Read more: Hikvision introduces dedicated series in its DeepinView camera line (PRNewswire).
  Check out more details about HikVision products, e.g, the new DeepinView Face Recognition Indoor Moto Varifocal Dome Camera (Hikvision official product page).

####################################################

You can train AI systems, but can you ship them? This course will teach you how:
A bunch of AI practitioners loosely connected to UC Berkeley have developed Full Stack Deep Learning, a course “aimed at people who already know the basics of deep learning and want to understand the rest of the process of creating production deep learning systems,” according to the organizers.

What does production require? The course includes a bunch of areas that are frequently undercovered (or not mentioned at all) during typical college classes. For instance, Full Stack Deep Learning outlines things like:

  • How to set up machine learning projects with decent data collection.
  • What kinds of testing and development pipelines are needed to troubleshoot models.
  • How to set teams of humans working on ML systems up for success

Read more: Full Stack Deep Learning (official course website).

####################################################

AI Policy with Matthew van der Merwe:
…Matthew van der Merwe brings you views on AI and AI policy; I (lightly) edit them…

US face recognition round-up:
  Federal ban proposed — Senators have introduced a new bill prohibiting federal use of face recognition and other biometrics without special authorization from Congress, and withholding funding to local and state entities that fail to pass similar moratoria on these technologies. The Senate bill has no Republican sponsors, and therefore seems unlikely to pass, though a companion bill has been introduced in the Democrat-controlled House of Representatives.
  Local ban — Boston has become the latest major city to ban the use of face recognition by local agencies. It joins San Francisco, which became the first city to place a moratorium on the technology in early 2019 (see Import 147).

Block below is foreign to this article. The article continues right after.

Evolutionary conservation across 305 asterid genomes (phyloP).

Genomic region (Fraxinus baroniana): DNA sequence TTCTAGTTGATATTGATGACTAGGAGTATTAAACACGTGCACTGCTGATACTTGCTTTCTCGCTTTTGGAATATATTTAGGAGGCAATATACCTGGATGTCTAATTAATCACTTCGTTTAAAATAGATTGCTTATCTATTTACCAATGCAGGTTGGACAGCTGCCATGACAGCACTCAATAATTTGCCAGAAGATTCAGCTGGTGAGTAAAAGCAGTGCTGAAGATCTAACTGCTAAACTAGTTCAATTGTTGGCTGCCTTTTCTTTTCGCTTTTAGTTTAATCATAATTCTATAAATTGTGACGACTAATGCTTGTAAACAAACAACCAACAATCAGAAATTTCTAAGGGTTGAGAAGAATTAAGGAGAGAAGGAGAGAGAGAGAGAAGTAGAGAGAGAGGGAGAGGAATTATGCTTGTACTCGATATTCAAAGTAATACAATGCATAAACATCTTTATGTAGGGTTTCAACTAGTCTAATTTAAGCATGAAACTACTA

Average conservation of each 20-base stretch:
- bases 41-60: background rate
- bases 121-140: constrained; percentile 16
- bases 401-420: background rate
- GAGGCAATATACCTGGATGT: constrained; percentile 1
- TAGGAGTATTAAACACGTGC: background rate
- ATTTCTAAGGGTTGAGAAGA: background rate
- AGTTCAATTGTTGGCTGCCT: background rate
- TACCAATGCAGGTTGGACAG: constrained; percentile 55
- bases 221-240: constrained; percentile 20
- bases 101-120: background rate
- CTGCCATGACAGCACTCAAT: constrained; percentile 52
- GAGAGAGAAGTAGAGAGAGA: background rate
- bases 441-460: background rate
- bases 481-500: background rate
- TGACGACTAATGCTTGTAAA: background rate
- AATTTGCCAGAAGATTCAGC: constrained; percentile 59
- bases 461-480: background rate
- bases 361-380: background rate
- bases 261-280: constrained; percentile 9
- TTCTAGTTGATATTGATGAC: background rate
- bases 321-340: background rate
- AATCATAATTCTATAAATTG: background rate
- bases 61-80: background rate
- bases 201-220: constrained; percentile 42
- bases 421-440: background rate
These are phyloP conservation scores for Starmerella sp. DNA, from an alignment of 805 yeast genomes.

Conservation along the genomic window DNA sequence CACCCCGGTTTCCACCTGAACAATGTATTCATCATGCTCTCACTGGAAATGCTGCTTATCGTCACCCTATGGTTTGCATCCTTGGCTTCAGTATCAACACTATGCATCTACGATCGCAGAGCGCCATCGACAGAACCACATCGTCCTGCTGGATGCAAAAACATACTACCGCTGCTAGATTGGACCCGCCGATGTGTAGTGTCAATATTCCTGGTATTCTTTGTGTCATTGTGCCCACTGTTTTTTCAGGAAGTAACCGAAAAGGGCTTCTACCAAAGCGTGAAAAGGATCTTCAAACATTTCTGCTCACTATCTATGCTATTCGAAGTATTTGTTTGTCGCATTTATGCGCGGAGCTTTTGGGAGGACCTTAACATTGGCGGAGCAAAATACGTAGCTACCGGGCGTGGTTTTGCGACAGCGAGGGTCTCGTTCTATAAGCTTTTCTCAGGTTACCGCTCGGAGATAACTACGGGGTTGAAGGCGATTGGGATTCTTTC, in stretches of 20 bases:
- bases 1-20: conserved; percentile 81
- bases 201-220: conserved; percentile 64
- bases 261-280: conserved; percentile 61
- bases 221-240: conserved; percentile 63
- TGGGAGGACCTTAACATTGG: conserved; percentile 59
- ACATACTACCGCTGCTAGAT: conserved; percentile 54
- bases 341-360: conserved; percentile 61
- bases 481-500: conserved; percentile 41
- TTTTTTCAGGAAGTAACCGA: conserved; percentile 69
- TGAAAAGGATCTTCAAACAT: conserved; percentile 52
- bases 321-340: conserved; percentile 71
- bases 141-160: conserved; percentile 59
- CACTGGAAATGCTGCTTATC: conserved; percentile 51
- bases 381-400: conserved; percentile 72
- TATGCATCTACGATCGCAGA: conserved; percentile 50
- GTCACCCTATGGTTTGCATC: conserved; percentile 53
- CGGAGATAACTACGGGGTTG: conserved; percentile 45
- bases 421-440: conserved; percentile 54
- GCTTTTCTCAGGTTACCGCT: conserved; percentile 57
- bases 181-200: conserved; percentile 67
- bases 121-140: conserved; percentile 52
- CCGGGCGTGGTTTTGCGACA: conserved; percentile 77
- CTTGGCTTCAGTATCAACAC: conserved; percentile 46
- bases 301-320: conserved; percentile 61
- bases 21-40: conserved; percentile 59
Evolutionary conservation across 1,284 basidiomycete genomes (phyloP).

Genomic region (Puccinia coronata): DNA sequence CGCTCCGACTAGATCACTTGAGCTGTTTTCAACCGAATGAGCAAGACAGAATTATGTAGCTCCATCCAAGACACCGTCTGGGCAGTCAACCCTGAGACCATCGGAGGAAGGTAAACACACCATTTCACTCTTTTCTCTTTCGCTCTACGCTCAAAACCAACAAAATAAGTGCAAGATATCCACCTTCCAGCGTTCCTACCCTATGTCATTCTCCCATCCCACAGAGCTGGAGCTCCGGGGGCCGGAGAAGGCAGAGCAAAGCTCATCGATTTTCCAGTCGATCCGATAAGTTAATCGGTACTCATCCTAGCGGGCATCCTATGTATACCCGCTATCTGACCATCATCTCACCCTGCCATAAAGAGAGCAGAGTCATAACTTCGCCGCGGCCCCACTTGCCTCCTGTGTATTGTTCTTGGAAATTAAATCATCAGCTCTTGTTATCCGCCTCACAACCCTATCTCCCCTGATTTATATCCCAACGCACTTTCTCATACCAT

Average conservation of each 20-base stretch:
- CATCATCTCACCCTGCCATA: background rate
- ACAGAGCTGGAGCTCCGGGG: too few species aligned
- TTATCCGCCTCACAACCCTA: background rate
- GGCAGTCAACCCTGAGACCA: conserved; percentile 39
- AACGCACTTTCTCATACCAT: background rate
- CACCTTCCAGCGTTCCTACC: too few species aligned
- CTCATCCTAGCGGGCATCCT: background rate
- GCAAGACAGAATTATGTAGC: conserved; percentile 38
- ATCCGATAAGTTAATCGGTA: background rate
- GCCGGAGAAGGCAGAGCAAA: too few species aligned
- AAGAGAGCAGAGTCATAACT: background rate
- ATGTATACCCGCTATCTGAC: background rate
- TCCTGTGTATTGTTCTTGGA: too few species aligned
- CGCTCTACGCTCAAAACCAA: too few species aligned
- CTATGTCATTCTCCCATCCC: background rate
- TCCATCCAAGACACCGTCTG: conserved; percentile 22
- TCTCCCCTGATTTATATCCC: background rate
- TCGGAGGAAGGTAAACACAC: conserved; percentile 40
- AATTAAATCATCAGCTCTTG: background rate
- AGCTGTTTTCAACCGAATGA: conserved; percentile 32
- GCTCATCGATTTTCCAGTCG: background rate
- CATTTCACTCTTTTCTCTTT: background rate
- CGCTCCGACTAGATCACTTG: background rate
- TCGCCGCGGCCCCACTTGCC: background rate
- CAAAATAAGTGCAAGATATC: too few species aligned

Wrongful arrest — NYT has reported on the first known case of an innocent person being arrested due to a face recognition mishap. The victim, a black man and Michigan resident, was arrested and held overnight in jail. He had been misidentified in surveillance footage of a robbery, which had been analysed using software provided by DataWorks Plus. The ACLU is filing a complaint against Detroit police on the victim’s behalf, highlighting the risk posed to individuals  — particularly people of colour — by being wrongfully targeted by law enforcement.
  Clearview AI — UK and Australian authorities have launched a joint investigation into Clearview AI. The US company was revealed to have built up a database of more than 3 billion photos scraped from social media and other semi-public sources without individuals’ consent (see Import 182).
  Read more: Lawmakers Introduce Bill to Ban Federal Use of Facial Recognition Tech (NextGov).
  Read more: Wrongfully accused by an algorithm (NYT); Man Wrongfully Arrested Because Face Recognition Can’t Tell Black People Apart (ACLU).